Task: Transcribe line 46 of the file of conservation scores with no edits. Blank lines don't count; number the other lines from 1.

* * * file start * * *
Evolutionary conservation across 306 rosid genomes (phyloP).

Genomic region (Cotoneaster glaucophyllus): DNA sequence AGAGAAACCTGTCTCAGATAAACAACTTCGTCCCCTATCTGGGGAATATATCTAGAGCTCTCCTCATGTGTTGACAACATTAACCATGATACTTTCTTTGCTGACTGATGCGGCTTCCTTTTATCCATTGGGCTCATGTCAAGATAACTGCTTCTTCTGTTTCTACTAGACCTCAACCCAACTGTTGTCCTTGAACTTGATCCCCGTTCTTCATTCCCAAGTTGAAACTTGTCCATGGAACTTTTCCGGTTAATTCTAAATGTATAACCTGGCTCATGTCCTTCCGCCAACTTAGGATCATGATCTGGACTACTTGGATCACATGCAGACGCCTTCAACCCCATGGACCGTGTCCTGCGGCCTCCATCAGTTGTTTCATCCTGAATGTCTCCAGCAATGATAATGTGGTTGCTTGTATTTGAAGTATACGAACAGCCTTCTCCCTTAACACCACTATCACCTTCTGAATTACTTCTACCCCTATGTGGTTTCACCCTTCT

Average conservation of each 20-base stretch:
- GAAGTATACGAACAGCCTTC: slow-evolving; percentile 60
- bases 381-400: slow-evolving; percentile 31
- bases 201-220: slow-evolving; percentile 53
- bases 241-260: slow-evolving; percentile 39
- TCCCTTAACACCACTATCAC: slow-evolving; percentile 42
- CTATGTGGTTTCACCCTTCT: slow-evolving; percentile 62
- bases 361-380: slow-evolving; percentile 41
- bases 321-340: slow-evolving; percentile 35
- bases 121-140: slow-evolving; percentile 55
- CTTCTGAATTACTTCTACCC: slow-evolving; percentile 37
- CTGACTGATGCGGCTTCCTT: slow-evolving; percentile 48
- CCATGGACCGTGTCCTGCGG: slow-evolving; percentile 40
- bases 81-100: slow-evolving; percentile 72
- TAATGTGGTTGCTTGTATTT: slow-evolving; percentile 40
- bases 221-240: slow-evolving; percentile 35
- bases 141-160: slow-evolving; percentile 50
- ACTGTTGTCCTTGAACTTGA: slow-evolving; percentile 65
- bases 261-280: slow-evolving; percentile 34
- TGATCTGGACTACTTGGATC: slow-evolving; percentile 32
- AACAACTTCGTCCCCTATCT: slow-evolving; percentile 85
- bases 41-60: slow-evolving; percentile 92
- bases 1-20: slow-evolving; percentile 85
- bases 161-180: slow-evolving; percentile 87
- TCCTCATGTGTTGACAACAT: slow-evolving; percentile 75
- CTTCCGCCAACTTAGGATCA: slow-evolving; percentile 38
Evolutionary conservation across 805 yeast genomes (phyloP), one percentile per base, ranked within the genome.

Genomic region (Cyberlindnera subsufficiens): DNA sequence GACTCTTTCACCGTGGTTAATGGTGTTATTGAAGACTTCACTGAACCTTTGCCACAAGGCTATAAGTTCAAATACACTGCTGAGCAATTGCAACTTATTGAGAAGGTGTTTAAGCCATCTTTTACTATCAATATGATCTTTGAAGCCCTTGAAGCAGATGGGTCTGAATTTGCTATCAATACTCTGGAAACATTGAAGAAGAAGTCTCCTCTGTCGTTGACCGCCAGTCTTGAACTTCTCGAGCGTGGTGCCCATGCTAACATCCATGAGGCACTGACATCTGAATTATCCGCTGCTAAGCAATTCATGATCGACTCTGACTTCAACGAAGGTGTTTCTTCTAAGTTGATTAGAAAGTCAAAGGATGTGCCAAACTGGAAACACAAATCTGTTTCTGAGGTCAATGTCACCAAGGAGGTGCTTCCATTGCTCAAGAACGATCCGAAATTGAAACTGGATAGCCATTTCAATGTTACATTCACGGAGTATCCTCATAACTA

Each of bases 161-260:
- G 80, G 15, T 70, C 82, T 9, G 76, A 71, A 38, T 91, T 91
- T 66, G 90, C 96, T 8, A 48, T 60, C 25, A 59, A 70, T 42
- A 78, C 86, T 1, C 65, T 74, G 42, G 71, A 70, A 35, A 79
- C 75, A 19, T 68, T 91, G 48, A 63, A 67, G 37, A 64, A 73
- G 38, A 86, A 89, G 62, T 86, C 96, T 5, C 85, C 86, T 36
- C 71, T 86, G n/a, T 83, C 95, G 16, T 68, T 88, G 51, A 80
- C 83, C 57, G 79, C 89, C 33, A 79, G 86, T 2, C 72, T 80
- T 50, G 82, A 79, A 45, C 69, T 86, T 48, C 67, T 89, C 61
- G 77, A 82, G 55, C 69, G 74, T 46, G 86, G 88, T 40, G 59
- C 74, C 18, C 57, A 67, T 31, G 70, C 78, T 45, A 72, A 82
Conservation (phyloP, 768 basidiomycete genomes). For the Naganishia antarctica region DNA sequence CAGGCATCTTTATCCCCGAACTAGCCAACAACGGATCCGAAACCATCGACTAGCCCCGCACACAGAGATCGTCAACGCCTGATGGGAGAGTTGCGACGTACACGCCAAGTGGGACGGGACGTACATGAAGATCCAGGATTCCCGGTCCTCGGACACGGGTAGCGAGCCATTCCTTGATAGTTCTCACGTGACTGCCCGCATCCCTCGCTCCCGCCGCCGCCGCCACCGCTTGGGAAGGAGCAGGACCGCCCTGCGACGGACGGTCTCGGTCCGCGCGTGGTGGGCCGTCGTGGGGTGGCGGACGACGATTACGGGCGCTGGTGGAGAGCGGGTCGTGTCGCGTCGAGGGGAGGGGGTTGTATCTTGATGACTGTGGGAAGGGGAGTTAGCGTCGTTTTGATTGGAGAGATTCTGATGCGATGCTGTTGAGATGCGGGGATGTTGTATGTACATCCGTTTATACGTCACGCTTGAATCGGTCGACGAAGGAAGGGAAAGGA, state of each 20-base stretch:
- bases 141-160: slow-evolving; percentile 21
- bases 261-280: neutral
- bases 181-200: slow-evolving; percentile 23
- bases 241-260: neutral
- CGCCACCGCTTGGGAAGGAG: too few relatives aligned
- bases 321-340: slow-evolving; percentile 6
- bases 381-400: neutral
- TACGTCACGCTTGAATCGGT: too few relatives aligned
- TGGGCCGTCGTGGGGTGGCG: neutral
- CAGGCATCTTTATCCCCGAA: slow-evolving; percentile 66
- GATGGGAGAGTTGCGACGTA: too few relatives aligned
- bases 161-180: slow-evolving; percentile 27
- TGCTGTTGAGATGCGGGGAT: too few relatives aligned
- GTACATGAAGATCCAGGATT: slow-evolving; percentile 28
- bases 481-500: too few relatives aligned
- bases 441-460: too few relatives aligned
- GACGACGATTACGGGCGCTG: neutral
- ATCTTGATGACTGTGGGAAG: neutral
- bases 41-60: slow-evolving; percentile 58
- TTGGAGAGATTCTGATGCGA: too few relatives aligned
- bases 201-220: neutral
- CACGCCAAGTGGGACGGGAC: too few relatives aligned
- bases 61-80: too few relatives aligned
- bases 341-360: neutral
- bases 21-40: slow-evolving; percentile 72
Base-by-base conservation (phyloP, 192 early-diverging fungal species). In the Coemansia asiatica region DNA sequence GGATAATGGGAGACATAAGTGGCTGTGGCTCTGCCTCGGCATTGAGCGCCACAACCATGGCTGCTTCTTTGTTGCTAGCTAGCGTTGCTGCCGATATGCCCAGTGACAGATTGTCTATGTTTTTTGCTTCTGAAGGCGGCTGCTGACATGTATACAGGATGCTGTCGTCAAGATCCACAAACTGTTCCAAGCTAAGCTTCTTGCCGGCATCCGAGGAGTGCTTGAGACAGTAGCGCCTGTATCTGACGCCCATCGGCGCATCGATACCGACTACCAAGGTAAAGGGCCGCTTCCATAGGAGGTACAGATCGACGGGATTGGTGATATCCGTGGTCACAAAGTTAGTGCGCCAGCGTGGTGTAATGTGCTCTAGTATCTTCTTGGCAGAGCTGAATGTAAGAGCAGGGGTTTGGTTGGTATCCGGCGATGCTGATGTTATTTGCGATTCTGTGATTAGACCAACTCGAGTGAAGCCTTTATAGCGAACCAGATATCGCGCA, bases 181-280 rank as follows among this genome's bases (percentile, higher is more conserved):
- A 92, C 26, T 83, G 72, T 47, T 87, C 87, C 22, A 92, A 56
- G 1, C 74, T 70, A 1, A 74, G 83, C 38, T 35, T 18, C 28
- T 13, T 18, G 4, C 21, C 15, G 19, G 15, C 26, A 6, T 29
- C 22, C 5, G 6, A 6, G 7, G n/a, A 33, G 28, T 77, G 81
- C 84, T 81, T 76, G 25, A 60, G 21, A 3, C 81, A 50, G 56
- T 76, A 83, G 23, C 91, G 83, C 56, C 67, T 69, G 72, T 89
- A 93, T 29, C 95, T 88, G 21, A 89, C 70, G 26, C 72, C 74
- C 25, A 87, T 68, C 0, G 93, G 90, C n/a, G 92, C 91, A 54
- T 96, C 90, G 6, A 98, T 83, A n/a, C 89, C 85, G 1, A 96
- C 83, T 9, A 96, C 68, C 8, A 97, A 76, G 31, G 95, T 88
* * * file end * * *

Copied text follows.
- bases 241-260: neutral